Why does exploring the founders’ reliance on God in the Declaration matter today? Because it is the most fundamental matter at the root of every political question. Why are humans equal? Because God created them so. Why do all humans have dignity? Because they are created in the image of God. Why can government not solve every problem? Because it is not God.
Mike Johnson opened his tenure as Speaker of the House with a speech citing the creator God mentioned in the Declaration of Independence. The speech drew criticism from columnists in the Washington Post, Time, PBS, and the New York Times, among others. Much of it shifted between Johnson’s support of Trump, his church affiliations, and his penchant for employing biblical language.
Each of the columns raced to the accusation that Johnson is a Christian nationalist. Yet none of them offered a counterargument to the fact that the Declaration of Independence actually does reference God in the course of justifying America’s separation from the British. The Declaration in fact makes four references to God, using the parlance of the 18th century.
The first reference is in its opening paragraph, which appeals to “the Laws of Nature and of Nature’s God,” thus grounding the legitimacy of the new “thirteen united States of America” in natural law and its divine author. This nation endeavors to conform to God’s moral order from its inception.
The second reference comes in the first sentence of the next paragraph and is the most famous: “that all men are created equal, that they are endowed by their Creator with certain unalienable Rights, that among these are Life, Liberty, and the pursuit of Happiness.” The securing of these rights concisely expresses the American understanding of government’s purpose. Government derives its “just powers from the consent of the governed.” But both government and the people are subordinate to the Creator, who stands outside the material world and brought all things into existence.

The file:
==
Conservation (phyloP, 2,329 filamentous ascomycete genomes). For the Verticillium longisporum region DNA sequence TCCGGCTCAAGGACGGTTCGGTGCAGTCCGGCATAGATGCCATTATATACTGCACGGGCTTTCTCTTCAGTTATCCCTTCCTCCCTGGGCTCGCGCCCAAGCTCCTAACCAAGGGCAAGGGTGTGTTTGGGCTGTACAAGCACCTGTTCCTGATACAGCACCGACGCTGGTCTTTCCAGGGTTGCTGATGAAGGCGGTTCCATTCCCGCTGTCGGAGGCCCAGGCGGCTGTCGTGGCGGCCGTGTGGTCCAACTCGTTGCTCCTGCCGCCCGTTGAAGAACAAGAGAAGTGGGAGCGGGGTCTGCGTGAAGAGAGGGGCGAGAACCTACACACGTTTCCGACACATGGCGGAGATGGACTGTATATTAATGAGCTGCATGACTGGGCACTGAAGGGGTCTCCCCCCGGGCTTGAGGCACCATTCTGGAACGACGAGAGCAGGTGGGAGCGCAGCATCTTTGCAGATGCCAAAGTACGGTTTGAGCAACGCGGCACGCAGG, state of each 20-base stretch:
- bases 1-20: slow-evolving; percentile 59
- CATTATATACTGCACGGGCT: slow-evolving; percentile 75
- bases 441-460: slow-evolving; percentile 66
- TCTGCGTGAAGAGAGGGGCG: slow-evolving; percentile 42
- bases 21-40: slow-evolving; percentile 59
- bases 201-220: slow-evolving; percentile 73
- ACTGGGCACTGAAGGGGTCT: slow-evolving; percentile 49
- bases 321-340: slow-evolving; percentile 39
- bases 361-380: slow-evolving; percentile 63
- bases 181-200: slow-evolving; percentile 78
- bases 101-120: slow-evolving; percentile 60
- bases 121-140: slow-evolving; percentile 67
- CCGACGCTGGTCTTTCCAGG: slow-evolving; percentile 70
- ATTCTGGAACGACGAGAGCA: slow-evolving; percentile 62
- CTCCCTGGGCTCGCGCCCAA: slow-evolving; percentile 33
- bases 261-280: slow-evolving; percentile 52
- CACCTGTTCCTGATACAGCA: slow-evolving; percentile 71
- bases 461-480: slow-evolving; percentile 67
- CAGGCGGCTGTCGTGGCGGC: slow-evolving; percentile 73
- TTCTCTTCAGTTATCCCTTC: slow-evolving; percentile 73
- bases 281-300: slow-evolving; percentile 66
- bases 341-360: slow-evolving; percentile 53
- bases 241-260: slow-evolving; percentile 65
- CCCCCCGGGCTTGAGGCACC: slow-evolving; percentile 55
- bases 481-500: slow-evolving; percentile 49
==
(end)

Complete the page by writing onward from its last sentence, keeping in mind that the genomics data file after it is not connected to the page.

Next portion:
Thomas Jefferson and the Second Continental Congress presumed a common (although not coerced) belief in God. Without God, the fight for independence was unjust. Without God, the new nation had no duty to protect life and liberty. Without God the people’s right to pursue happiness, understood by the founders as the classical pursuit of goodness and virtue, would deserve no mention. Without God, the Declaration’s claims become sophistry, because the very concepts of justice, goodness, and truth are subject to constant redefinition based on the whims of the moment.